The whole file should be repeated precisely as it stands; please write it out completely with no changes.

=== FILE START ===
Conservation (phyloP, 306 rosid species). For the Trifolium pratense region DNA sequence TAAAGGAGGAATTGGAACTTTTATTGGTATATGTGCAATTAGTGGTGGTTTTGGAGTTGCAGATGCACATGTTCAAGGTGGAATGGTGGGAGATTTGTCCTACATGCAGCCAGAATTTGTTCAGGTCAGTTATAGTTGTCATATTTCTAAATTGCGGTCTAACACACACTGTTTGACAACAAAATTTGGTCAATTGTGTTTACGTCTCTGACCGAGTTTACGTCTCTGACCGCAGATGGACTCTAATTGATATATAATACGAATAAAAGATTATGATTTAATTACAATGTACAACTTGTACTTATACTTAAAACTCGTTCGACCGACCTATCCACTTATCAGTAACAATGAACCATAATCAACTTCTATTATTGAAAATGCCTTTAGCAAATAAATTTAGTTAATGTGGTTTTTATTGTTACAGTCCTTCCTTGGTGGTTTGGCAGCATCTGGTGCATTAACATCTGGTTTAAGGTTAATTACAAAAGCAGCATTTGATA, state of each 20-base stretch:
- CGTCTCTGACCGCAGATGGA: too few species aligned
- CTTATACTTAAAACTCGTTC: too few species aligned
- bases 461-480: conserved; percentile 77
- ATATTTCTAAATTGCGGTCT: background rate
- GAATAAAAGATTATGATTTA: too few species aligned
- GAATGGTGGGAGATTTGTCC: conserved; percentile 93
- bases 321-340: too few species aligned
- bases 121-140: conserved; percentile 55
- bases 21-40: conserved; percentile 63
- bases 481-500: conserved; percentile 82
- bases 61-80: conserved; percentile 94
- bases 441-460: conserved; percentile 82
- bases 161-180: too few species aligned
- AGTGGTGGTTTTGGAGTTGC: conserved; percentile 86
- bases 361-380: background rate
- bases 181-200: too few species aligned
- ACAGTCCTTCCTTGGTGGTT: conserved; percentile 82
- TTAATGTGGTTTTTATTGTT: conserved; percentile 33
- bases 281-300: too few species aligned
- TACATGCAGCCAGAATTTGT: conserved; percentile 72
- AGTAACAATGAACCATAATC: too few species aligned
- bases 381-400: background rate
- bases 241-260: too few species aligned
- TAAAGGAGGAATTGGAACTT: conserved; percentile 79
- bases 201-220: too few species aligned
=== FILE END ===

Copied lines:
Conservation (phyloP, 306 rosid species). For the Trifolium pratense region DNA sequence TAAAGGAGGAATTGGAACTTTTATTGGTATATGTGCAATTAGTGGTGGTTTTGGAGTTGCAGATGCACATGTTCAAGGTGGAATGGTGGGAGATTTGTCCTACATGCAGCCAGAATTTGTTCAGGTCAGTTATAGTTGTCATATTTCTAAATTGCGGTCTAACACACACTGTTTGACAACAAAATTTGGTCAATTGTGTTTACGTCTCTGACCGAGTTTACGTCTCTGACCGCAGATGGACTCTAATTGATATATAATACGAATAAAAGATTATGATTTAATTACAATGTACAACTTGTACTTATACTTAAAACTCGTTCGACCGACCTATCCACTTATCAGTAACAATGAACCATAATCAACTTCTATTATTGAAAATGCCTTTAGCAAATAAATTTAGTTAATGTGGTTTTTATTGTTACAGTCCTTCCTTGGTGGTTTGGCAGCATCTGGTGCATTAACATCTGGTTTAAGGTTAATTACAAAAGCAGCATTTGATA, state of each 20-base stretch:
- CGTCTCTGACCGCAGATGGA: too few species aligned
- CTTATACTTAAAACTCGTTC: too few species aligned
- bases 461-480: conserved; percentile 77
- ATATTTCTAAATTGCGGTCT: background rate
- GAATAAAAGATTATGATTTA: too few species aligned
- GAATGGTGGGAGATTTGTCC: conserved; percentile 93
- bases 321-340: too few species aligned
- bases 121-140: conserved; percentile 55
- bases 21-40: conserved; percentile 63
- bases 481-500: conserved; percentile 82
- bases 61-80: conserved; percentile 94
- bases 441-460: conserved; percentile 82
- bases 161-180: too few species aligned
- AGTGGTGGTTTTGGAGTTGC: conserved; percentile 86
- bases 361-380: background rate
- bases 181-200: too few species aligned
- ACAGTCCTTCCTTGGTGGTT: conserved; percentile 82
- TTAATGTGGTTTTTATTGTT: conserved; percentile 33
- bases 281-300: too few species aligned
- TACATGCAGCCAGAATTTGT: conserved; percentile 72
- AGTAACAATGAACCATAATC: too few species aligned
- bases 381-400: background rate
- bases 241-260: too few species aligned
- TAAAGGAGGAATTGGAACTT: conserved; percentile 79
- bases 201-220: too few species aligned